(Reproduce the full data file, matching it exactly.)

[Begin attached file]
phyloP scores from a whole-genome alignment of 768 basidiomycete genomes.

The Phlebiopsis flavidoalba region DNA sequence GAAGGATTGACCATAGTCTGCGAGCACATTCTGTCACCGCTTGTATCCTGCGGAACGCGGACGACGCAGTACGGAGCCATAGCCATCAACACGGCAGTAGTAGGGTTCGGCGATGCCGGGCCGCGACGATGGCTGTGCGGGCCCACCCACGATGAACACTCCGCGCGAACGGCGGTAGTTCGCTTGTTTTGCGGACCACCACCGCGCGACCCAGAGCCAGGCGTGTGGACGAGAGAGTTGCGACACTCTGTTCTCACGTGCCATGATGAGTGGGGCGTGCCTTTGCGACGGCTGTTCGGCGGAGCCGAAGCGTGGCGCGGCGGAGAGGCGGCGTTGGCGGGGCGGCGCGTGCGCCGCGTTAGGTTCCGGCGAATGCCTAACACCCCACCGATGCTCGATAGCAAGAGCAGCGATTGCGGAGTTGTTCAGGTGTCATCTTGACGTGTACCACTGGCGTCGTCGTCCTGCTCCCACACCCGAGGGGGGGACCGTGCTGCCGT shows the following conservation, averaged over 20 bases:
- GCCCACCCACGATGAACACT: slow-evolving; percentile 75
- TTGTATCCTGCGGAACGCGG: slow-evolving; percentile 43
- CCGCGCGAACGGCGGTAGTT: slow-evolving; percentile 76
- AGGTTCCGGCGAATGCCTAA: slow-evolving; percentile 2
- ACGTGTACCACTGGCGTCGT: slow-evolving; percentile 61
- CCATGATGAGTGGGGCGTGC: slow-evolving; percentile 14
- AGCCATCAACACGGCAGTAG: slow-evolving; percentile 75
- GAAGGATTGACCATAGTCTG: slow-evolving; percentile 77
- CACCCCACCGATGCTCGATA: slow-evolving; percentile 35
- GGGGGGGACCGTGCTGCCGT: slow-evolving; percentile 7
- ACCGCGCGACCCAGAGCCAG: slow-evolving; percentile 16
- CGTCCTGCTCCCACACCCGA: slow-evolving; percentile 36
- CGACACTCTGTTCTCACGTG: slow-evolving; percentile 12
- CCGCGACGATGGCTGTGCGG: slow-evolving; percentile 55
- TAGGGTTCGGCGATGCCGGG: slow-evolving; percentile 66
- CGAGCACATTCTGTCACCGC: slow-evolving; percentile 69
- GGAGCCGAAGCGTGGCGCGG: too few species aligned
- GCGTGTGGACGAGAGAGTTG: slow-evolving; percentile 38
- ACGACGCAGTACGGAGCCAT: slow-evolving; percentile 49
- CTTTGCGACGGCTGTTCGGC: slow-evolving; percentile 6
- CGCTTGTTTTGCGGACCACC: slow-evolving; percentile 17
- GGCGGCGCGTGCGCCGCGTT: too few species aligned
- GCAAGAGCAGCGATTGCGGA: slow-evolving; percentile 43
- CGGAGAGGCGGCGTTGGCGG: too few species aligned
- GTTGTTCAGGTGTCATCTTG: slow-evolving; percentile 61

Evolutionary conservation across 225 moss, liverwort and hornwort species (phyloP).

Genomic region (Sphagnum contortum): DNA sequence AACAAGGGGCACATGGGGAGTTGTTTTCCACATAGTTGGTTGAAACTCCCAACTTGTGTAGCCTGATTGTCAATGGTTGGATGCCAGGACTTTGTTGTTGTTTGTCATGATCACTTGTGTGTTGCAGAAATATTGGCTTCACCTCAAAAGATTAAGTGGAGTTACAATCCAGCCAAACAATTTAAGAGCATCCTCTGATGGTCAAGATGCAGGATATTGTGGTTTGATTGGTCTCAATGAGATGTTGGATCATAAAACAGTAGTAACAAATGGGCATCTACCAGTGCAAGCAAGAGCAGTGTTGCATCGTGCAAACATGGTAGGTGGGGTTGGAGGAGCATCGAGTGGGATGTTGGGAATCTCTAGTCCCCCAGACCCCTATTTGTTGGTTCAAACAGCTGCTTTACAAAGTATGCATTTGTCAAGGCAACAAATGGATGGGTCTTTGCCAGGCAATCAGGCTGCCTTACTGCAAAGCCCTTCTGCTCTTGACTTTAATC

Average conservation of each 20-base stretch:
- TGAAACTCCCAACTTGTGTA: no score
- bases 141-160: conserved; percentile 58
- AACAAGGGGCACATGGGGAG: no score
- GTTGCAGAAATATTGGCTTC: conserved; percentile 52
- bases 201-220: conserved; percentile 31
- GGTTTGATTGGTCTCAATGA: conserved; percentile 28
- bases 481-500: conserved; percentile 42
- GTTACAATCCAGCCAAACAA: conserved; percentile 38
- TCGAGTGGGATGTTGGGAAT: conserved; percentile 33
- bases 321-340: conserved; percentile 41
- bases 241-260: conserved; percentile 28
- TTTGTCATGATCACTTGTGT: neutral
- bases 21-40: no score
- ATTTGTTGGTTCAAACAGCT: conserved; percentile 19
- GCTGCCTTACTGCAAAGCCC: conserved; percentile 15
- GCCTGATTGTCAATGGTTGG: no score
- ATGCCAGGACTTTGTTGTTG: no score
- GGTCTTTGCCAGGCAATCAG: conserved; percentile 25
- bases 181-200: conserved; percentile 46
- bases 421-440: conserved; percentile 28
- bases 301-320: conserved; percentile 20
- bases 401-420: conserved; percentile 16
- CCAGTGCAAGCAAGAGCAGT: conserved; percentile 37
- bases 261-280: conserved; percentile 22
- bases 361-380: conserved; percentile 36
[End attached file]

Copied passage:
phyloP scores from a whole-genome alignment of 768 basidiomycete genomes.

The Phlebiopsis flavidoalba region DNA sequence GAAGGATTGACCATAGTCTGCGAGCACATTCTGTCACCGCTTGTATCCTGCGGAACGCGGACGACGCAGTACGGAGCCATAGCCATCAACACGGCAGTAGTAGGGTTCGGCGATGCCGGGCCGCGACGATGGCTGTGCGGGCCCACCCACGATGAACACTCCGCGCGAACGGCGGTAGTTCGCTTGTTTTGCGGACCACCACCGCGCGACCCAGAGCCAGGCGTGTGGACGAGAGAGTTGCGACACTCTGTTCTCACGTGCCATGATGAGTGGGGCGTGCCTTTGCGACGGCTGTTCGGCGGAGCCGAAGCGTGGCGCGGCGGAGAGGCGGCGTTGGCGGGGCGGCGCGTGCGCCGCGTTAGGTTCCGGCGAATGCCTAACACCCCACCGATGCTCGATAGCAAGAGCAGCGATTGCGGAGTTGTTCAGGTGTCATCTTGACGTGTACCACTGGCGTCGTCGTCCTGCTCCCACACCCGAGGGGGGGACCGTGCTGCCGT shows the following conservation, averaged over 20 bases:
- GCCCACCCACGATGAACACT: slow-evolving; percentile 75
- TTGTATCCTGCGGAACGCGG: slow-evolving; percentile 43
- CCGCGCGAACGGCGGTAGTT: slow-evolving; percentile 76
- AGGTTCCGGCGAATGCCTAA: slow-evolving; percentile 2
- ACGTGTACCACTGGCGTCGT: slow-evolving; percentile 61
- CCATGATGAGTGGGGCGTGC: slow-evolving; percentile 14
- AGCCATCAACACGGCAGTAG: slow-evolving; percentile 75
- GAAGGATTGACCATAGTCTG: slow-evolving; percentile 77
- CACCCCACCGATGCTCGATA: slow-evolving; percentile 35
- GGGGGGGACCGTGCTGCCGT: slow-evolving; percentile 7
- ACCGCGCGACCCAGAGCCAG: slow-evolving; percentile 16
- CGTCCTGCTCCCACACCCGA: slow-evolving; percentile 36
- CGACACTCTGTTCTCACGTG: slow-evolving; percentile 12
- CCGCGACGATGGCTGTGCGG: slow-evolving; percentile 55
- TAGGGTTCGGCGATGCCGGG: slow-evolving; percentile 66
- CGAGCACATTCTGTCACCGC: slow-evolving; percentile 69
- GGAGCCGAAGCGTGGCGCGG: too few species aligned
- GCGTGTGGACGAGAGAGTTG: slow-evolving; percentile 38
- ACGACGCAGTACGGAGCCAT: slow-evolving; percentile 49
- CTTTGCGACGGCTGTTCGGC: slow-evolving; percentile 6
- CGCTTGTTTTGCGGACCACC: slow-evolving; percentile 17
- GGCGGCGCGTGCGCCGCGTT: too few species aligned
- GCAAGAGCAGCGATTGCGGA: slow-evolving; percentile 43
- CGGAGAGGCGGCGTTGGCGG: too few species aligned
- GTTGTTCAGGTGTCATCTTG: slow-evolving; percentile 61

Evolutionary conservation across 225 moss, liverwort and hornwort species (phyloP).

Genomic region (Sphagnum contortum): DNA sequence AACAAGGGGCACATGGGGAGTTGTTTTCCACATAGTTGGTTGAAACTCCCAACTTGTGTAGCCTGATTGTCAATGGTTGGATGCCAGGACTTTGTTGTTGTTTGTCATGATCACTTGTGTGTTGCAGAAATATTGGCTTCACCTCAAAAGATTAAGTGGAGTTACAATCCAGCCAAACAATTTAAGAGCATCCTCTGATGGTCAAGATGCAGGATATTGTGGTTTGATTGGTCTCAATGAGATGTTGGATCATAAAACAGTAGTAACAAATGGGCATCTACCAGTGCAAGCAAGAGCAGTGTTGCATCGTGCAAACATGGTAGGTGGGGTTGGAGGAGCATCGAGTGGGATGTTGGGAATCTCTAGTCCCCCAGACCCCTATTTGTTGGTTCAAACAGCTGCTTTACAAAGTATGCATTTGTCAAGGCAACAAATGGATGGGTCTTTGCCAGGCAATCAGGCTGCCTTACTGCAAAGCCCTTCTGCTCTTGACTTTAATC

Average conservation of each 20-base stretch:
- TGAAACTCCCAACTTGTGTA: no score
- bases 141-160: conserved; percentile 58
- AACAAGGGGCACATGGGGAG: no score
- GTTGCAGAAATATTGGCTTC: conserved; percentile 52
- bases 201-220: conserved; percentile 31
- GGTTTGATTGGTCTCAATGA: conserved; percentile 28
- bases 481-500: conserved; percentile 42
- GTTACAATCCAGCCAAACAA: conserved; percentile 38
- TCGAGTGGGATGTTGGGAAT: conserved; percentile 33
- bases 321-340: conserved; percentile 41
- bases 241-260: conserved; percentile 28
- TTTGTCATGATCACTTGTGT: neutral
- bases 21-40: no score
- ATTTGTTGGTTCAAACAGCT: conserved; percentile 19
- GCTGCCTTACTGCAAAGCCC: conserved; percentile 15
- GCCTGATTGTCAATGGTTGG: no score
- ATGCCAGGACTTTGTTGTTG: no score
- GGTCTTTGCCAGGCAATCAG: conserved; percentile 25
- bases 181-200: conserved; percentile 46
- bases 421-440: conserved; percentile 28
- bases 301-320: conserved; percentile 20
- bases 401-420: conserved; percentile 16
- CCAGTGCAAGCAAGAGCAGT: conserved; percentile 37
- bases 261-280: conserved; percentile 22
- bases 361-380: conserved; percentile 36